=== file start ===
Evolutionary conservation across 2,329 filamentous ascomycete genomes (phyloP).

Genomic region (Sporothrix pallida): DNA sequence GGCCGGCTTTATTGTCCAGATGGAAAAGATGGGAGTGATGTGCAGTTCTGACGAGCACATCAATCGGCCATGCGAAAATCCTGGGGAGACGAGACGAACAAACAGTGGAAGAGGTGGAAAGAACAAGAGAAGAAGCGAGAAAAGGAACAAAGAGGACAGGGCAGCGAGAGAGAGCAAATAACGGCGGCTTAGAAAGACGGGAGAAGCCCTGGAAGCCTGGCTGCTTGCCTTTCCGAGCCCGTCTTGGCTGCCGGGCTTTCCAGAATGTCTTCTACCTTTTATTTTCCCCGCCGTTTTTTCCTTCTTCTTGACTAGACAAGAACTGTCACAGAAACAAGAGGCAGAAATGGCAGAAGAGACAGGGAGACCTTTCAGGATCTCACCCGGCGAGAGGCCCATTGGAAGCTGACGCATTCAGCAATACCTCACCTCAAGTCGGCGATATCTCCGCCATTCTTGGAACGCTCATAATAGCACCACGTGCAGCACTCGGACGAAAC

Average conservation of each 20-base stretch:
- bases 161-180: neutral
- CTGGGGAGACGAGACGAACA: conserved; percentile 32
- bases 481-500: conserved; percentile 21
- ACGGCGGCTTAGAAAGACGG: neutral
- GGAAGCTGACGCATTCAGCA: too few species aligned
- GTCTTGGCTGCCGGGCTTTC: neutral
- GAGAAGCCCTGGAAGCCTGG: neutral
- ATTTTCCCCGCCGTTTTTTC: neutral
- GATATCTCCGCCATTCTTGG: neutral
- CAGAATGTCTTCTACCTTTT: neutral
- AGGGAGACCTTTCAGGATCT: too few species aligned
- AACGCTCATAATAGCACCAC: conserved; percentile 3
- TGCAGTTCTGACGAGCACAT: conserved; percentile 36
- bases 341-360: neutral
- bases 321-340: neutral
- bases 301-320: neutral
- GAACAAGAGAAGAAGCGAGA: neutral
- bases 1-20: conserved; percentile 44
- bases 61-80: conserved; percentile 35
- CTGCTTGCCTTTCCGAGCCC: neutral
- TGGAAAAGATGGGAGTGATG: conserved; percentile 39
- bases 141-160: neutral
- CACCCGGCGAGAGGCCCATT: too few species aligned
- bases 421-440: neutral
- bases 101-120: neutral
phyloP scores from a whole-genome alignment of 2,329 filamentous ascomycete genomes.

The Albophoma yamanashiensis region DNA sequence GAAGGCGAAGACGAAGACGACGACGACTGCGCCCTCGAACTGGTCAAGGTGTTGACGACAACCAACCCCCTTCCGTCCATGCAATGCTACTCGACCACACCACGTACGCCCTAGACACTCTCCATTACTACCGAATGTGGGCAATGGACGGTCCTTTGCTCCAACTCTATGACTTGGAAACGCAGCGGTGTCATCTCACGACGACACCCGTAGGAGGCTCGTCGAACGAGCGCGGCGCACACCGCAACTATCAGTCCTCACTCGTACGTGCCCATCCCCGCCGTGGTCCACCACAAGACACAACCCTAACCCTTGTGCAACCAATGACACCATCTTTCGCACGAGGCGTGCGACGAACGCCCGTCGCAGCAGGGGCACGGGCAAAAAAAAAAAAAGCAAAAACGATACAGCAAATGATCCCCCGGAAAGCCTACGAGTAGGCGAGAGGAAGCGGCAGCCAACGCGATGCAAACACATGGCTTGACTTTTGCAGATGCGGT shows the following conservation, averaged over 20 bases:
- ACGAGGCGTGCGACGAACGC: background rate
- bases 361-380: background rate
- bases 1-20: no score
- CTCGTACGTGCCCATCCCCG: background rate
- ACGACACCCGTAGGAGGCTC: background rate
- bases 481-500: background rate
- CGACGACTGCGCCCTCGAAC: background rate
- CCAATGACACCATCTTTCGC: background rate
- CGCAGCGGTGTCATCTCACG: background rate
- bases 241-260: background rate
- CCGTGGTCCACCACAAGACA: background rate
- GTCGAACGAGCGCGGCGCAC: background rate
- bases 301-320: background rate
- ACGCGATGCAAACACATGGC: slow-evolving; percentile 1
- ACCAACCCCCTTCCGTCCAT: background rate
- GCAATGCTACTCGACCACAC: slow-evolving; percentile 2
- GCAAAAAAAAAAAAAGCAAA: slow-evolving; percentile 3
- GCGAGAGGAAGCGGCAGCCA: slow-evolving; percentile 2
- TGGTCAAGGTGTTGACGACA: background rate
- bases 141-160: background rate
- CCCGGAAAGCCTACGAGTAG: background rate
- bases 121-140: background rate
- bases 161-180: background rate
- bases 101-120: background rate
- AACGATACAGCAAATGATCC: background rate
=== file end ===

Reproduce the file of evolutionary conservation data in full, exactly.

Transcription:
Evolutionary conservation across 2,329 filamentous ascomycete genomes (phyloP).

Genomic region (Sporothrix pallida): DNA sequence GGCCGGCTTTATTGTCCAGATGGAAAAGATGGGAGTGATGTGCAGTTCTGACGAGCACATCAATCGGCCATGCGAAAATCCTGGGGAGACGAGACGAACAAACAGTGGAAGAGGTGGAAAGAACAAGAGAAGAAGCGAGAAAAGGAACAAAGAGGACAGGGCAGCGAGAGAGAGCAAATAACGGCGGCTTAGAAAGACGGGAGAAGCCCTGGAAGCCTGGCTGCTTGCCTTTCCGAGCCCGTCTTGGCTGCCGGGCTTTCCAGAATGTCTTCTACCTTTTATTTTCCCCGCCGTTTTTTCCTTCTTCTTGACTAGACAAGAACTGTCACAGAAACAAGAGGCAGAAATGGCAGAAGAGACAGGGAGACCTTTCAGGATCTCACCCGGCGAGAGGCCCATTGGAAGCTGACGCATTCAGCAATACCTCACCTCAAGTCGGCGATATCTCCGCCATTCTTGGAACGCTCATAATAGCACCACGTGCAGCACTCGGACGAAAC

Average conservation of each 20-base stretch:
- bases 161-180: neutral
- CTGGGGAGACGAGACGAACA: conserved; percentile 32
- bases 481-500: conserved; percentile 21
- ACGGCGGCTTAGAAAGACGG: neutral
- GGAAGCTGACGCATTCAGCA: too few species aligned
- GTCTTGGCTGCCGGGCTTTC: neutral
- GAGAAGCCCTGGAAGCCTGG: neutral
- ATTTTCCCCGCCGTTTTTTC: neutral
- GATATCTCCGCCATTCTTGG: neutral
- CAGAATGTCTTCTACCTTTT: neutral
- AGGGAGACCTTTCAGGATCT: too few species aligned
- AACGCTCATAATAGCACCAC: conserved; percentile 3
- TGCAGTTCTGACGAGCACAT: conserved; percentile 36
- bases 341-360: neutral
- bases 321-340: neutral
- bases 301-320: neutral
- GAACAAGAGAAGAAGCGAGA: neutral
- bases 1-20: conserved; percentile 44
- bases 61-80: conserved; percentile 35
- CTGCTTGCCTTTCCGAGCCC: neutral
- TGGAAAAGATGGGAGTGATG: conserved; percentile 39
- bases 141-160: neutral
- CACCCGGCGAGAGGCCCATT: too few species aligned
- bases 421-440: neutral
- bases 101-120: neutral
phyloP scores from a whole-genome alignment of 2,329 filamentous ascomycete genomes.

The Albophoma yamanashiensis region DNA sequence GAAGGCGAAGACGAAGACGACGACGACTGCGCCCTCGAACTGGTCAAGGTGTTGACGACAACCAACCCCCTTCCGTCCATGCAATGCTACTCGACCACACCACGTACGCCCTAGACACTCTCCATTACTACCGAATGTGGGCAATGGACGGTCCTTTGCTCCAACTCTATGACTTGGAAACGCAGCGGTGTCATCTCACGACGACACCCGTAGGAGGCTCGTCGAACGAGCGCGGCGCACACCGCAACTATCAGTCCTCACTCGTACGTGCCCATCCCCGCCGTGGTCCACCACAAGACACAACCCTAACCCTTGTGCAACCAATGACACCATCTTTCGCACGAGGCGTGCGACGAACGCCCGTCGCAGCAGGGGCACGGGCAAAAAAAAAAAAAGCAAAAACGATACAGCAAATGATCCCCCGGAAAGCCTACGAGTAGGCGAGAGGAAGCGGCAGCCAACGCGATGCAAACACATGGCTTGACTTTTGCAGATGCGGT shows the following conservation, averaged over 20 bases:
- ACGAGGCGTGCGACGAACGC: background rate
- bases 361-380: background rate
- bases 1-20: no score
- CTCGTACGTGCCCATCCCCG: background rate
- ACGACACCCGTAGGAGGCTC: background rate
- bases 481-500: background rate
- CGACGACTGCGCCCTCGAAC: background rate
- CCAATGACACCATCTTTCGC: background rate
- CGCAGCGGTGTCATCTCACG: background rate
- bases 241-260: background rate
- CCGTGGTCCACCACAAGACA: background rate
- GTCGAACGAGCGCGGCGCAC: background rate
- bases 301-320: background rate
- ACGCGATGCAAACACATGGC: slow-evolving; percentile 1
- ACCAACCCCCTTCCGTCCAT: background rate
- GCAATGCTACTCGACCACAC: slow-evolving; percentile 2
- GCAAAAAAAAAAAAAGCAAA: slow-evolving; percentile 3
- GCGAGAGGAAGCGGCAGCCA: slow-evolving; percentile 2
- TGGTCAAGGTGTTGACGACA: background rate
- bases 141-160: background rate
- CCCGGAAAGCCTACGAGTAG: background rate
- bases 121-140: background rate
- bases 161-180: background rate
- bases 101-120: background rate
- AACGATACAGCAAATGATCC: background rate